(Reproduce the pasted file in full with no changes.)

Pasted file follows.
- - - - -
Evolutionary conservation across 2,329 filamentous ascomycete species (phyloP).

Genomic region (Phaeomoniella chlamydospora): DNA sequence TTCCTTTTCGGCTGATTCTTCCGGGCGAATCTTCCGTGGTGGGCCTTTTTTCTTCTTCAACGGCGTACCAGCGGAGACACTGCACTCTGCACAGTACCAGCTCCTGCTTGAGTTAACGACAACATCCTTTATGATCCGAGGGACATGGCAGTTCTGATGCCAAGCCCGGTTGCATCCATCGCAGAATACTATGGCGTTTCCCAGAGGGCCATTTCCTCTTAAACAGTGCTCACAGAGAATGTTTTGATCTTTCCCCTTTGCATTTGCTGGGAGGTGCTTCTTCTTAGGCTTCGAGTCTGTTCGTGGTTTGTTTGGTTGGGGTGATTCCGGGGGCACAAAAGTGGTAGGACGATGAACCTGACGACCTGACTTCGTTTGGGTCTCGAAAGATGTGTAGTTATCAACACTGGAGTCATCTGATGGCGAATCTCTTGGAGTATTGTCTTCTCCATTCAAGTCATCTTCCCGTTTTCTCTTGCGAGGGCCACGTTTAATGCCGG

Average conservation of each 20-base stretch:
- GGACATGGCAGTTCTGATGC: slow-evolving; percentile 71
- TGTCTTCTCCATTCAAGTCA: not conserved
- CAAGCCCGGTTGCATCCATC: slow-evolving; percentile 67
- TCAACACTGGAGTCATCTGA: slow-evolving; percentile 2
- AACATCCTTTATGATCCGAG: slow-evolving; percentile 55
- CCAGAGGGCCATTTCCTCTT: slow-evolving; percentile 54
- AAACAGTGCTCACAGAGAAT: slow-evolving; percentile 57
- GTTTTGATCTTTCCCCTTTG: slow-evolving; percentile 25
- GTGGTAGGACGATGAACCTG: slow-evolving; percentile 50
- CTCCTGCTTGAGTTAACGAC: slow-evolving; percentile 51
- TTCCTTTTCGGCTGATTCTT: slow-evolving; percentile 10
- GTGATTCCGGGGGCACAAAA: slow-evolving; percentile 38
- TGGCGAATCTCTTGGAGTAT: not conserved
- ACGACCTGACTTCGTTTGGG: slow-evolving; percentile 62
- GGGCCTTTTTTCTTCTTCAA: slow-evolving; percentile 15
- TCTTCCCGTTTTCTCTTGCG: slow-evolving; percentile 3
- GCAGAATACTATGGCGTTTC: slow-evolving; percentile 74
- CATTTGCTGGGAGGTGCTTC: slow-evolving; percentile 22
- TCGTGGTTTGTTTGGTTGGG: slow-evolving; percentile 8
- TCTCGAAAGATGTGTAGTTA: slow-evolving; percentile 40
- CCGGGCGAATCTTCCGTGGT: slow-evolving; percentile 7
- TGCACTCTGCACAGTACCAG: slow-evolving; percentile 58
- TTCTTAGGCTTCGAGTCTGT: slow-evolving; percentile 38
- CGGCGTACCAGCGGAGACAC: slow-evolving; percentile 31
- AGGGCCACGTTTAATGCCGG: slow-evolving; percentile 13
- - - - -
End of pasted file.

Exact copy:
Evolutionary conservation across 2,329 filamentous ascomycete species (phyloP).

Genomic region (Phaeomoniella chlamydospora): DNA sequence TTCCTTTTCGGCTGATTCTTCCGGGCGAATCTTCCGTGGTGGGCCTTTTTTCTTCTTCAACGGCGTACCAGCGGAGACACTGCACTCTGCACAGTACCAGCTCCTGCTTGAGTTAACGACAACATCCTTTATGATCCGAGGGACATGGCAGTTCTGATGCCAAGCCCGGTTGCATCCATCGCAGAATACTATGGCGTTTCCCAGAGGGCCATTTCCTCTTAAACAGTGCTCACAGAGAATGTTTTGATCTTTCCCCTTTGCATTTGCTGGGAGGTGCTTCTTCTTAGGCTTCGAGTCTGTTCGTGGTTTGTTTGGTTGGGGTGATTCCGGGGGCACAAAAGTGGTAGGACGATGAACCTGACGACCTGACTTCGTTTGGGTCTCGAAAGATGTGTAGTTATCAACACTGGAGTCATCTGATGGCGAATCTCTTGGAGTATTGTCTTCTCCATTCAAGTCATCTTCCCGTTTTCTCTTGCGAGGGCCACGTTTAATGCCGG

Average conservation of each 20-base stretch:
- GGACATGGCAGTTCTGATGC: slow-evolving; percentile 71
- TGTCTTCTCCATTCAAGTCA: not conserved
- CAAGCCCGGTTGCATCCATC: slow-evolving; percentile 67
- TCAACACTGGAGTCATCTGA: slow-evolving; percentile 2
- AACATCCTTTATGATCCGAG: slow-evolving; percentile 55
- CCAGAGGGCCATTTCCTCTT: slow-evolving; percentile 54
- AAACAGTGCTCACAGAGAAT: slow-evolving; percentile 57
- GTTTTGATCTTTCCCCTTTG: slow-evolving; percentile 25
- GTGGTAGGACGATGAACCTG: slow-evolving; percentile 50
- CTCCTGCTTGAGTTAACGAC: slow-evolving; percentile 51
- TTCCTTTTCGGCTGATTCTT: slow-evolving; percentile 10
- GTGATTCCGGGGGCACAAAA: slow-evolving; percentile 38
- TGGCGAATCTCTTGGAGTAT: not conserved
- ACGACCTGACTTCGTTTGGG: slow-evolving; percentile 62
- GGGCCTTTTTTCTTCTTCAA: slow-evolving; percentile 15
- TCTTCCCGTTTTCTCTTGCG: slow-evolving; percentile 3
- GCAGAATACTATGGCGTTTC: slow-evolving; percentile 74
- CATTTGCTGGGAGGTGCTTC: slow-evolving; percentile 22
- TCGTGGTTTGTTTGGTTGGG: slow-evolving; percentile 8
- TCTCGAAAGATGTGTAGTTA: slow-evolving; percentile 40
- CCGGGCGAATCTTCCGTGGT: slow-evolving; percentile 7
- TGCACTCTGCACAGTACCAG: slow-evolving; percentile 58
- TTCTTAGGCTTCGAGTCTGT: slow-evolving; percentile 38
- CGGCGTACCAGCGGAGACAC: slow-evolving; percentile 31
- AGGGCCACGTTTAATGCCGG: slow-evolving; percentile 13